Scientists successfully tune the brain to alleviate pain

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Scientists successfully tune the brain to alleviate pain
Scientists at The University of Manchester have shown for the first time that if the brain is 'tuned-in' to a particular frequency, pain can be alleviated.

In a recent study, scientists at The University of Manchester have shown for the first time that if the brain is ‘tuned-in’ to a particular frequency, pain can be reduced.

Chronic pain – pain that lasts for more than 6 months – is a real problem for many people, with 20-50 % of the general population estimated to suffer from it (comprising 20% of consultations in general practice).

It is a much greater problem in the elderly with 62% of the UK population over 75 year’s old suffering from it.

Chronic pain is often a mixture of recurrent acute pains and chronic persistent pain. Unfortunately there are very few treatments available that are completely safe, particularly in the elderly.

In the study, researchers at The University of Manchester found that alpha waves from the front of the brain may be influencing how other parts of the brain process pain.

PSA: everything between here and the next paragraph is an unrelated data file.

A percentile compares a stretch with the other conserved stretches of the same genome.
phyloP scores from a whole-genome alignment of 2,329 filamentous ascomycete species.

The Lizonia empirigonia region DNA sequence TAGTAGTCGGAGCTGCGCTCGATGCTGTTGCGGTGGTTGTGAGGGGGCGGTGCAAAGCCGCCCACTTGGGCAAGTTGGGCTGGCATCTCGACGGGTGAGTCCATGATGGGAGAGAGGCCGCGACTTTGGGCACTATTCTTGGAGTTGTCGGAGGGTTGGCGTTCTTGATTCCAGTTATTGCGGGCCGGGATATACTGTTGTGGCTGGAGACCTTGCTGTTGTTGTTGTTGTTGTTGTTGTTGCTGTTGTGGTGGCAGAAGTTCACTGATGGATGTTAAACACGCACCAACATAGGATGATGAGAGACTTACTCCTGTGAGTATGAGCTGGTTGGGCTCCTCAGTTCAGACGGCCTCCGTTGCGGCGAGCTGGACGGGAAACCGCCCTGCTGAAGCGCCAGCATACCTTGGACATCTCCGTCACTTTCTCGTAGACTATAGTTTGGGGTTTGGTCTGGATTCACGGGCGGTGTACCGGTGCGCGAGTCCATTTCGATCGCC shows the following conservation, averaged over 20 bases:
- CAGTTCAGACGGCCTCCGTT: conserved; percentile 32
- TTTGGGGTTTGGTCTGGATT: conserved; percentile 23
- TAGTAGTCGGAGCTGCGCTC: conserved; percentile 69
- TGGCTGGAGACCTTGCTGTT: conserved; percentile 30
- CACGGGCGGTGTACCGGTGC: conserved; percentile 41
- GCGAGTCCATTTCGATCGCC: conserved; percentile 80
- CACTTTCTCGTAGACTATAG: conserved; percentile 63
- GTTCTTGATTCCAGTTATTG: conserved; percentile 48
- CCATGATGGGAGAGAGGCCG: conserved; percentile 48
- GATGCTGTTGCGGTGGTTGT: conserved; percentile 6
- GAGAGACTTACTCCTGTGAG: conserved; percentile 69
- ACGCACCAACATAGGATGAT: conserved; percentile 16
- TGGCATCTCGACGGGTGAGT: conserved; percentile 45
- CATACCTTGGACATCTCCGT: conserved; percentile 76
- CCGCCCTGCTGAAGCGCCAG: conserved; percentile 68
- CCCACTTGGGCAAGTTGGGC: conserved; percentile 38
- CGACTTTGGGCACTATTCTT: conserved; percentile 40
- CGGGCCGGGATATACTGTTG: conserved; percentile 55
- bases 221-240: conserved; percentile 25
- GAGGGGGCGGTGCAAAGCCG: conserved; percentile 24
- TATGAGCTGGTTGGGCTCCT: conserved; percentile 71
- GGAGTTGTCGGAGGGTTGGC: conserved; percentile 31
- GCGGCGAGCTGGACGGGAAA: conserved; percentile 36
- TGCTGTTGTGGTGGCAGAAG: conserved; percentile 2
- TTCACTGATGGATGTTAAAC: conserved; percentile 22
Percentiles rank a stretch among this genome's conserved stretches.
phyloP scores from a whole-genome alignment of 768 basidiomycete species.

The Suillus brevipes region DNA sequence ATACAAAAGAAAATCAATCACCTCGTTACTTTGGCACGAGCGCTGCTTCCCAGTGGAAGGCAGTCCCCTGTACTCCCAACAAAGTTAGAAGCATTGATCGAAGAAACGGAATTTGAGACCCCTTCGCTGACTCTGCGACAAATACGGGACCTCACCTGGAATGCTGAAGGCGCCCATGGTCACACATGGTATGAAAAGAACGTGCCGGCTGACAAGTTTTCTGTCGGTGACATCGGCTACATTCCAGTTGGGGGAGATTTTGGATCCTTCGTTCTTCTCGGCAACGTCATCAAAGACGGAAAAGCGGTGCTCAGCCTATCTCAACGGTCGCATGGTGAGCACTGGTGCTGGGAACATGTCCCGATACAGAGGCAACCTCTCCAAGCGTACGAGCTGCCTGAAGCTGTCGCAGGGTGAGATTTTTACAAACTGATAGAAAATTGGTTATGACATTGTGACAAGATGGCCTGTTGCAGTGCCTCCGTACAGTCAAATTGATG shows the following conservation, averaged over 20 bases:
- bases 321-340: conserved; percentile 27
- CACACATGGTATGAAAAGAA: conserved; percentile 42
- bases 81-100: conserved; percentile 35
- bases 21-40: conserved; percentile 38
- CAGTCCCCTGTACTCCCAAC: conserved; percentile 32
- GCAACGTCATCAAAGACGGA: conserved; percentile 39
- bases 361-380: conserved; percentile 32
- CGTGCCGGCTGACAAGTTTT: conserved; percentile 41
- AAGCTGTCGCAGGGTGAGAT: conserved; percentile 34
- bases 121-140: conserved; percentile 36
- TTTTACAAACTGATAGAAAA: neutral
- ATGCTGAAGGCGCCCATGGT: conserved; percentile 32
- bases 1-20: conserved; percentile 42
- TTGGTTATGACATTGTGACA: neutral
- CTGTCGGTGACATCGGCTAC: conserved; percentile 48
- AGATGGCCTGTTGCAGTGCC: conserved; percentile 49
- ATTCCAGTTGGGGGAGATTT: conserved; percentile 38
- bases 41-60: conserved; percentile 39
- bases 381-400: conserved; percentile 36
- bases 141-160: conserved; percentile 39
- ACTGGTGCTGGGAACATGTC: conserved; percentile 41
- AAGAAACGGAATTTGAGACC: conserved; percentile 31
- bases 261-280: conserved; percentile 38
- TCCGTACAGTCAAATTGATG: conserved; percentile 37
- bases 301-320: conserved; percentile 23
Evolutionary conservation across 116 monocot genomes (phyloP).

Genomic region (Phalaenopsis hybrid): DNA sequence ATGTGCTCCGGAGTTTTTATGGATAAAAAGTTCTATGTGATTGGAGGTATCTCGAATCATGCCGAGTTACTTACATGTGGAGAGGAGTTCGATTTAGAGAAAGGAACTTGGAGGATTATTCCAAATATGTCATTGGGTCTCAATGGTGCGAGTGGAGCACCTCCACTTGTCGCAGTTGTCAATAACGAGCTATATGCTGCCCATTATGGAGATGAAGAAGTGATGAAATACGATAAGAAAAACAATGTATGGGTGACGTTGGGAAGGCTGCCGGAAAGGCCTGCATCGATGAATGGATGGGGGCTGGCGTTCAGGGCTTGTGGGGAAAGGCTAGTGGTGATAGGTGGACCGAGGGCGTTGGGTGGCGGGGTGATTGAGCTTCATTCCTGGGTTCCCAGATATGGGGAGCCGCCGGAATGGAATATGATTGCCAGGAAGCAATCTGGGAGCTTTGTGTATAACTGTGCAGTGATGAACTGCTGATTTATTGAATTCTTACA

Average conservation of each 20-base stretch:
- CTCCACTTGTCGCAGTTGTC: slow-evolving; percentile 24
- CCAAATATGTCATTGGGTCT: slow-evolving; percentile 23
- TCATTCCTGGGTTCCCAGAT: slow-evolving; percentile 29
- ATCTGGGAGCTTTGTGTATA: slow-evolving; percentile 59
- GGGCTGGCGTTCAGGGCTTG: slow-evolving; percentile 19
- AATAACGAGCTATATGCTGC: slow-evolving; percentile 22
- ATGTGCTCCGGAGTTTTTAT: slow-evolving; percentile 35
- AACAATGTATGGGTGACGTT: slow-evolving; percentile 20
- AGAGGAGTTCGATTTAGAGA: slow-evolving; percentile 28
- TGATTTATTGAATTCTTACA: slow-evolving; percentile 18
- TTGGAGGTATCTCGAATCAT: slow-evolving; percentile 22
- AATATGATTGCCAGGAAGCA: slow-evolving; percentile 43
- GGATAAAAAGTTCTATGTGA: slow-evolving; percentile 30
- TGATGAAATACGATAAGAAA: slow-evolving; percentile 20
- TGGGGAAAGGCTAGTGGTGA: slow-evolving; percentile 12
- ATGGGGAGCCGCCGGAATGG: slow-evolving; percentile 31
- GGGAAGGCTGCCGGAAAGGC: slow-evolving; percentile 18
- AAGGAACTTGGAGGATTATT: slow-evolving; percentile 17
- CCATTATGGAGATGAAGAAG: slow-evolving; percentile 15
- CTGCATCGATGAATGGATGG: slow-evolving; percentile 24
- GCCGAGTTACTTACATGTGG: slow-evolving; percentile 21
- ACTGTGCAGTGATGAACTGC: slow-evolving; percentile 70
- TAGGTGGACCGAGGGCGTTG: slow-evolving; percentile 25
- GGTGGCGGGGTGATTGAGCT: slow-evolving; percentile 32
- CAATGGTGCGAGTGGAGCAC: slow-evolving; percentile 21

In the brain, nerve cells are coordinated with each other at a particular frequency depending on the state of the brain.

Among different frequencies, alpha waves (9-12 cycles per second) have been recently associated with enabling parts of the brain concerned with higher control to influence other parts of the brain.

This led to the idea that if we can ‘tune’ the brain to express more alpha waves, perhaps we can reduce pain experienced by people with certain conditions.

In the study, the researchers confirmed this idea. They found that both visual and auditory stimulation in the alpha range significantly reduced the pain induced by laser-heat on the back of the arm.

This finding provides a potentially new, simple and safe therapy that can now be tested in patients.

Further studies are required to test the effectiveness in patients with different pain conditions but the simplicity and low cost of the technology should facilitate such clinical studies.

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News source: The University of Manchester.
Figure legend: This Knowridge.com image is credited to The University of Manchester.